There is an apocryphal story that goes like this: Prime Minister Jawaharlal Nehru on a visit to Bihar enquired why mining activity was down. He was told that there were not enough wagons to evacuate the coal from the mines to the factories. Why not enough wagons? Because there wasn’t enough steel for making the wagons. And steel production was constrained because of power shortage. And why was there power shortage? Because there wasn’t enough coal coming out of the mines! Our present coal production is much higher from those early days, but we still seem to be caught up in the deadlock of circularity.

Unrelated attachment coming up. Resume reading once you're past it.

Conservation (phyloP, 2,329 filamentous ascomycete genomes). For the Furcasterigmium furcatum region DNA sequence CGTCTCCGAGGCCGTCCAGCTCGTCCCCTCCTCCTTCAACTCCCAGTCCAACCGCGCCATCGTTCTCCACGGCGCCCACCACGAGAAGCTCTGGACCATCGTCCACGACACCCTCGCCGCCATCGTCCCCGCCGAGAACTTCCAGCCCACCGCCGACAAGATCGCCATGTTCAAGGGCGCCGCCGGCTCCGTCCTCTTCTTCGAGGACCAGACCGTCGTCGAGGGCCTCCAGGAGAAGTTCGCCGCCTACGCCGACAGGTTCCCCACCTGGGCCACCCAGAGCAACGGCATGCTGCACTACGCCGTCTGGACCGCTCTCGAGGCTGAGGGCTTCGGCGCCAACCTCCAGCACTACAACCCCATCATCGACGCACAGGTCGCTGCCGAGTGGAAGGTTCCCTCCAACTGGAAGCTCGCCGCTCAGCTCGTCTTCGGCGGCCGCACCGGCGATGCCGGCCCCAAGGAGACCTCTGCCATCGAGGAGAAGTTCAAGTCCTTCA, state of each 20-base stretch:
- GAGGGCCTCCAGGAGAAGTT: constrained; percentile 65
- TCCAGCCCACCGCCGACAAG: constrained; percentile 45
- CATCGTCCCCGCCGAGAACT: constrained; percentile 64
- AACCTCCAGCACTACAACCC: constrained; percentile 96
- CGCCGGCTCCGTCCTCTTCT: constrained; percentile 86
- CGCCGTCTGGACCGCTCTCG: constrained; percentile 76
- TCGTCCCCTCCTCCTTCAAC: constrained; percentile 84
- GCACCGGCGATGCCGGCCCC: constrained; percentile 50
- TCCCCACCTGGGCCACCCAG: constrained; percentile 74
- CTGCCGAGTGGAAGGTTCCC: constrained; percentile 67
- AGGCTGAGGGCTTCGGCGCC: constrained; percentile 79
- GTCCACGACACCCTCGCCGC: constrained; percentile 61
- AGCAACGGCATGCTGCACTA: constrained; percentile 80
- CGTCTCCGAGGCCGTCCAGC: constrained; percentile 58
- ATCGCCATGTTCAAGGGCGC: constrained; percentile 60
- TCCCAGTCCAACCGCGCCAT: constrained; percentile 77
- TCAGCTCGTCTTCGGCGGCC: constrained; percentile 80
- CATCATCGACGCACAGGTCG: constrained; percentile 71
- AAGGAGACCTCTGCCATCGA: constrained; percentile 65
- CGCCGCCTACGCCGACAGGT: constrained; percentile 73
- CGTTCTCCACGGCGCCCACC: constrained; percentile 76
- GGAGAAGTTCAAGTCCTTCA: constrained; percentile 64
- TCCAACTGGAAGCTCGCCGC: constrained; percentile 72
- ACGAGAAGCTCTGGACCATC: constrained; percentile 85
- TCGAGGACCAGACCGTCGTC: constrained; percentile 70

There are at least two new factors in this deadlock of circularity. One is the stress in bank loans given to the power sector. More than ₹1.8 trillion are in these stressed accounts, which might all land up in bankruptcy proceedings. Hence, no further bank funding is forthcoming either as fresh loans or working capital. This can lead to more bottlenecks in projects as well as operations. The stressed banking assets (bad loans) include an estimated 15 gigawatt (GW) generation capacity that is stranded for want of fuel. Read more
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